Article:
Monday, August 29, 2005

KPMG to Pay $456 Million In Settlement on Tax Shelters

By JONATHAN WEIL Staff Reporter of THE WALL STREET JOURNALAugust 27, 2005 4:09 p.m.; Page C1

In a crucial step toward ensuring KPMG LLP's survival, the U.S.'s fourth-largest accounting firm signed a settlement agreement with prosecutors Friday under which it will pay $456 million in penalties, admit to fraudulent conduct in connection with past tax-shelter sales and avoid a criminal indictment, according to people familiar with the matter.

An indictment would have meant almost certain death for KPMG, as it did in 2002 for Arthur Andersen LLP, whose obstruction-of-justice conviction was overturned this year. Still, KPMG faces numerous challenges ahead, including a heavy caseload of civil lawsuits by former tax-shelter clients who could benefit from the firm's admissions.

Under the agreement, KPMG admitted that the tax strategy called "Bond Linked Issue Premium Structure," or Blips, was a fraudulent tax shelter, according to a person familiar with the agreement. It also admitted that the firm engaged in fraudulent conduct in connection with its promotion of the shelters known as Flip and Opis, which stand for "Foreign Leveraged Investment Program" and "Offshore Portfolio Investment Strategy," respectively.

But it stopped short of admitting that Flip and Opis on their face were fraudulent shelters, this person said. KPMG sold the shelters to wealthy Americans who used them to generate billions of dollars in false tax losses, the government said previously. KPMG sold the tax shelters from 1996 through 2002.

The terms of KPMG's so-called deferred-prosecution agreement, which would remain in effect through Dec. 31, 2006, are expected to be announced Monday at a court hearing scheduled in federal court in Manhattan, a person familiar with the matter said. KPMG would pay the $456 million in penalties in installments over the next 16 months.

As part of the agreement, the government plans to file a criminal information against the firm listing a single count of conspiracy to defraud the U.S. government, this person said. Importantly, this person said, the government's accusations will not include a charge of obstruction of justice. This person explained that KPMG considered this to be a vital concession because it feared its audit clients might not be able to stand by KPMG if it admitted to obstructing government investigations.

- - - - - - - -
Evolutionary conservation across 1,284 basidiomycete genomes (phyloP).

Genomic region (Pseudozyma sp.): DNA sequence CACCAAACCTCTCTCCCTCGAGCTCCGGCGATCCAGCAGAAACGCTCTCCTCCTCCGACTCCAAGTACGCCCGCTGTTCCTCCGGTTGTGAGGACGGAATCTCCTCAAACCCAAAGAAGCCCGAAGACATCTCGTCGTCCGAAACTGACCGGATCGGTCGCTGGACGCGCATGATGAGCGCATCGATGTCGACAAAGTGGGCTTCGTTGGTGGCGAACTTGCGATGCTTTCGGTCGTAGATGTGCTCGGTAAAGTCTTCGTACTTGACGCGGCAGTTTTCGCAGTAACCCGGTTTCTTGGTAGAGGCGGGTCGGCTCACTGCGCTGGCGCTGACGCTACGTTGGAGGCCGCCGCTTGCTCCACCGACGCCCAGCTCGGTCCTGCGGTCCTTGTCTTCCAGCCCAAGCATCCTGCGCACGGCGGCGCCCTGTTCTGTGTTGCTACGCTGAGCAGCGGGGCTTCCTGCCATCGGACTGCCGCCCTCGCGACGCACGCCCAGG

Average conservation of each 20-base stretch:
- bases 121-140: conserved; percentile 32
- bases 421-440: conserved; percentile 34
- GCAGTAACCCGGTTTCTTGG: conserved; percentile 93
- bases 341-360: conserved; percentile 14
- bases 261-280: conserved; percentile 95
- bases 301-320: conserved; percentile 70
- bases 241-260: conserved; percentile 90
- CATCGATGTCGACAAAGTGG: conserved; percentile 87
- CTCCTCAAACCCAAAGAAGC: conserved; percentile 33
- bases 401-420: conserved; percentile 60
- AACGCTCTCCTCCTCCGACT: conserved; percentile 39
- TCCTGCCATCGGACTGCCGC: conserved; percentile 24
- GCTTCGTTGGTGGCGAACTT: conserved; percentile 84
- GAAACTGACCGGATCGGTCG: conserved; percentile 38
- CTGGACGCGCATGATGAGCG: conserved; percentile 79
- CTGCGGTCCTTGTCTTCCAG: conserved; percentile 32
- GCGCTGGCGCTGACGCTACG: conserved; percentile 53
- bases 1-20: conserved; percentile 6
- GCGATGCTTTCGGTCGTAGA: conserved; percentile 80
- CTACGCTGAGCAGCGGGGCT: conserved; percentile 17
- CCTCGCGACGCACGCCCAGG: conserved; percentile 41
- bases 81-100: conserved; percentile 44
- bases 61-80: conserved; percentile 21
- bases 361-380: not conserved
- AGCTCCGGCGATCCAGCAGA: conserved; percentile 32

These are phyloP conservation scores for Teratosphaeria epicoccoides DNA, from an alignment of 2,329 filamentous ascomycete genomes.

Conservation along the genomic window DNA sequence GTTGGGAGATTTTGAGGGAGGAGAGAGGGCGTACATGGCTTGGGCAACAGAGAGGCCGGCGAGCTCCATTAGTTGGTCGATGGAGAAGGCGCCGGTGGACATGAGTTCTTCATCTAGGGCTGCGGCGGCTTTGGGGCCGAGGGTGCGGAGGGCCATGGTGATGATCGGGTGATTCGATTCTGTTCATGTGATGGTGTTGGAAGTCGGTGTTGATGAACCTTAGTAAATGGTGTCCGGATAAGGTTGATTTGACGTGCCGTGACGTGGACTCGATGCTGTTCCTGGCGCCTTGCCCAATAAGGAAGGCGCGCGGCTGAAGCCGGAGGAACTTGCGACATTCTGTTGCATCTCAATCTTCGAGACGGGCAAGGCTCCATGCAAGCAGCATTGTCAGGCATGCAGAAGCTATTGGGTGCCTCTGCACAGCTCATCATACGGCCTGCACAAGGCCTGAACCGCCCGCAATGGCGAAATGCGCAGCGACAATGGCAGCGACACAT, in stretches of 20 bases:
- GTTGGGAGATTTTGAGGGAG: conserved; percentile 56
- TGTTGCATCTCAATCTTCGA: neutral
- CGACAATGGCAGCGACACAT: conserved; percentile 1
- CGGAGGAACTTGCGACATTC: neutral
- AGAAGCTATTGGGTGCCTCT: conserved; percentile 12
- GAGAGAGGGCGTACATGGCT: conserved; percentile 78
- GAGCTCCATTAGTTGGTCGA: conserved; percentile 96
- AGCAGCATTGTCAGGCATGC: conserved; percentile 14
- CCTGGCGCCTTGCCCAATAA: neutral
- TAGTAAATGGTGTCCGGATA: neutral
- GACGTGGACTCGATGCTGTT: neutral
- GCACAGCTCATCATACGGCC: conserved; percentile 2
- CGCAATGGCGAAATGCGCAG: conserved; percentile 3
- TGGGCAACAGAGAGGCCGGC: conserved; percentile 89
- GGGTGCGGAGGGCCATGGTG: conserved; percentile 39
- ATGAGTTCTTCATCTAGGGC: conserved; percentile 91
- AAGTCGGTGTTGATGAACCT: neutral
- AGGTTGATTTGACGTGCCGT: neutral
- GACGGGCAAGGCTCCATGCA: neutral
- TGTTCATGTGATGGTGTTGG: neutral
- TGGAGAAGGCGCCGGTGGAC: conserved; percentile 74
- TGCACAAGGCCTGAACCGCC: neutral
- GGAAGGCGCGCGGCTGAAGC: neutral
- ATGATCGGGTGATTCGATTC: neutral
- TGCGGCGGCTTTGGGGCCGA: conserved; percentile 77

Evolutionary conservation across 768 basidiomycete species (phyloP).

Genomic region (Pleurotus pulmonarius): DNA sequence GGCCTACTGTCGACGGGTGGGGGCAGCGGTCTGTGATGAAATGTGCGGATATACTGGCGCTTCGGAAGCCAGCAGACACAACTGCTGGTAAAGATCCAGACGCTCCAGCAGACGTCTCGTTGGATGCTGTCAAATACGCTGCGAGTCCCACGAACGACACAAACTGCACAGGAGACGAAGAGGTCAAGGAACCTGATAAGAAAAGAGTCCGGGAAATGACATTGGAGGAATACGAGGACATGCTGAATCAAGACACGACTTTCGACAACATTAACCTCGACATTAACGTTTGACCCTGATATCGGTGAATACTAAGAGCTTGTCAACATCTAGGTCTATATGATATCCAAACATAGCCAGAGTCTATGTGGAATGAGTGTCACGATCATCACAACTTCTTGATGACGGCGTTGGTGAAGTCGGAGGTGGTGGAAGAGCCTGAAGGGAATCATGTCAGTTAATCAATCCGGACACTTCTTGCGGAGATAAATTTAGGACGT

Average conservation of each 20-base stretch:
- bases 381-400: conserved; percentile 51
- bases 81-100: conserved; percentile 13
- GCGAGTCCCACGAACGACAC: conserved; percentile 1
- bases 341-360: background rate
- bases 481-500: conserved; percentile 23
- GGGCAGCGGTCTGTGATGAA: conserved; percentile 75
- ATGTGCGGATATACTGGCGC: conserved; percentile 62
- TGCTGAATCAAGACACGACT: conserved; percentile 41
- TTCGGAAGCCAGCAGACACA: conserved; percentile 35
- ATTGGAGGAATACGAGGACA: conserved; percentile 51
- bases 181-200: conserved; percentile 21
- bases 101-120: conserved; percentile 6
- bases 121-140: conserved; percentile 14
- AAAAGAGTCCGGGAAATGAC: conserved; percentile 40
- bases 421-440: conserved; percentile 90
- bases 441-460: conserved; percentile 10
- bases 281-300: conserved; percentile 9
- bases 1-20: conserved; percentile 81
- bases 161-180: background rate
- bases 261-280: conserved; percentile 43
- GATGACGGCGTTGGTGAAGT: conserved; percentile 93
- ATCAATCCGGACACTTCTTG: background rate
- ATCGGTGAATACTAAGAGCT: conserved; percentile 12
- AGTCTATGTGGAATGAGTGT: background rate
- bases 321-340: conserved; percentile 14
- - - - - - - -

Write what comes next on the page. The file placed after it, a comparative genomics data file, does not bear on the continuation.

Under the terms of the agreement reached Friday, the government will not prosecute KPMG on the fraud count so long as the firm complies with all the agreement's conditions.

Additionally, as previously reported, KPMG agreed to the appointment of an independent monitor selected by the Justice Department, former Securities and Exchange Commission Chairman Richard Breeden.

In a statement Saturday, KPMG's chief outside counsel, Robert Bennett said: "I am confident under the new leadership that KPMG will not only survive but will flourish." Mr. Bennett, a partner at the Washington law firm Skadden, Arps, Slate, Meagher & Flom LLP, and his firm were hired by KPMG in late 2003, midway through the government's tax-shelter investigation, amid government complaints that the accounting firm wasn't complying with the government's demands for information.

Other conditions in the agreement include a requirement that KPMG continue to cooperate with federal prosecutors' ongoing tax-shelter investigations, which are focusing on the actions of numerous bankers, tax attorneys and accountants. KPMG also agreed to a series of new restrictions on its tax practice, including a ban on marketing and selling prepackaged tax strategies.

The size of the penalties and the 16-month term of the deferred-prosecution agreement were reported today by the New York Times.

In a related agreement, the Internal Revenue Service will forgo seeking further penalties against KPMG over any tax shelters that previously had been the subject of IRS investigations, so long as the firm continues to cooperate with the government and meet certain other conditions, according to a person familiar with the matter. The IRS's original requests for information from KPMG in 2002 sought records pertaining to Blips, Flip and Opis, as well as numerous other types of KPMG tax shelters, most of which KPMG sold to large corporations, including audit clients.

Separately, the government is expected to unveil its first wave of indictments next week against a number of former KPMG partners on fraud and conspiracy charges in connection with the firm's past sales of tax shelters. There could be additional indictments against former KPMG personnel and others in the coming months, people familiar with the investigation said, because the government's probe is continuing.


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